As regular readers of this column undoubtedly know there is a seminar set for June 5, 2012. For this column, I want to focus on one aspect of the seminar, organized by B’nai Brith Canada’s Estates and Trusts, Lawyers Division, that deals with the moral obligation of parents in their testamentary planning to include children as beneficiaries.Read More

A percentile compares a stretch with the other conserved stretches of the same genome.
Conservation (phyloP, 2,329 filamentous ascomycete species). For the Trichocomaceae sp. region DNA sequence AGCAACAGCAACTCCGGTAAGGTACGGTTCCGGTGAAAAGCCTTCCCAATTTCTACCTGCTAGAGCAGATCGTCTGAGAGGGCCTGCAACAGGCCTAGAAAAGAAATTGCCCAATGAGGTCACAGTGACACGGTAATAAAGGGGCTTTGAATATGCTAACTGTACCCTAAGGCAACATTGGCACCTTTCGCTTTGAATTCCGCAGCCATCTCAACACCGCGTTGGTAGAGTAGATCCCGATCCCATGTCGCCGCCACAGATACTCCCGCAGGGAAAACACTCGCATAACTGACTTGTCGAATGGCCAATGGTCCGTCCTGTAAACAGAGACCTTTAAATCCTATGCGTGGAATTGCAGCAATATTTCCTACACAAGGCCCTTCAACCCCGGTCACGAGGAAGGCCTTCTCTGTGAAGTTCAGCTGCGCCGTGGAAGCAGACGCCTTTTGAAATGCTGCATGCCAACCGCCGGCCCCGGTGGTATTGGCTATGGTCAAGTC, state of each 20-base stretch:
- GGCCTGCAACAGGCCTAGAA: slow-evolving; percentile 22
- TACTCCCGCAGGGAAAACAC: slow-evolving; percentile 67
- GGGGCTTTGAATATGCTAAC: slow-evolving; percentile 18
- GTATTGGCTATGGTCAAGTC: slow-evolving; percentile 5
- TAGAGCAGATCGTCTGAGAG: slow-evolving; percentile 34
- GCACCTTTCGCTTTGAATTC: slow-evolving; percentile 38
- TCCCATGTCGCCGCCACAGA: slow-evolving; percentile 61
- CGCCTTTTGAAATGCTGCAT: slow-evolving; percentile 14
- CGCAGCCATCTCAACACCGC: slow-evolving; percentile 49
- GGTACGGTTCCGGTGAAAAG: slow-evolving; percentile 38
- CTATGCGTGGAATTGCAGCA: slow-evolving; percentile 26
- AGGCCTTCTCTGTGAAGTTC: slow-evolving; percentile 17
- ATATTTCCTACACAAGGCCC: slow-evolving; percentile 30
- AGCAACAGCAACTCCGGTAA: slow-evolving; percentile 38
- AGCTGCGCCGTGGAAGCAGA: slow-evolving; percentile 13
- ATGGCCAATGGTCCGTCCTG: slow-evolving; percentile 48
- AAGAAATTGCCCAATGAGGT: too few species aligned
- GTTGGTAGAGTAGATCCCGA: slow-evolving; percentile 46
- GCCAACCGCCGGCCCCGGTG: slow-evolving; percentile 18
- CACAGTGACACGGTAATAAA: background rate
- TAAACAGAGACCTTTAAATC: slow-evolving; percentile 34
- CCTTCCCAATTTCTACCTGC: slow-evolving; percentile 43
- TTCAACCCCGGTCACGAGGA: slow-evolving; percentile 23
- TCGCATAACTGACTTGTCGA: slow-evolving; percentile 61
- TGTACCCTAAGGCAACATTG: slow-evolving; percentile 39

In contract law, a person may sue for damages when he/she does not receive payment in exchange for services provided. If there is no contract, the court may resort to equitable remedies to compensate for an unjust enrichment. In estate litigation, in the absence of a contract, the courts sometimes impose a constructive trust on real or personal property of the estate for failure to provide for that person in the Will. The purpose is to prevent the estate from taking advantage and being unjustly enriched. Alternatively, the courts attempts to prevent the unjust enrichment of the estate by putting the claimant back in the position he would have been had he not provided the services by making the estate pay the claimant the value of those services.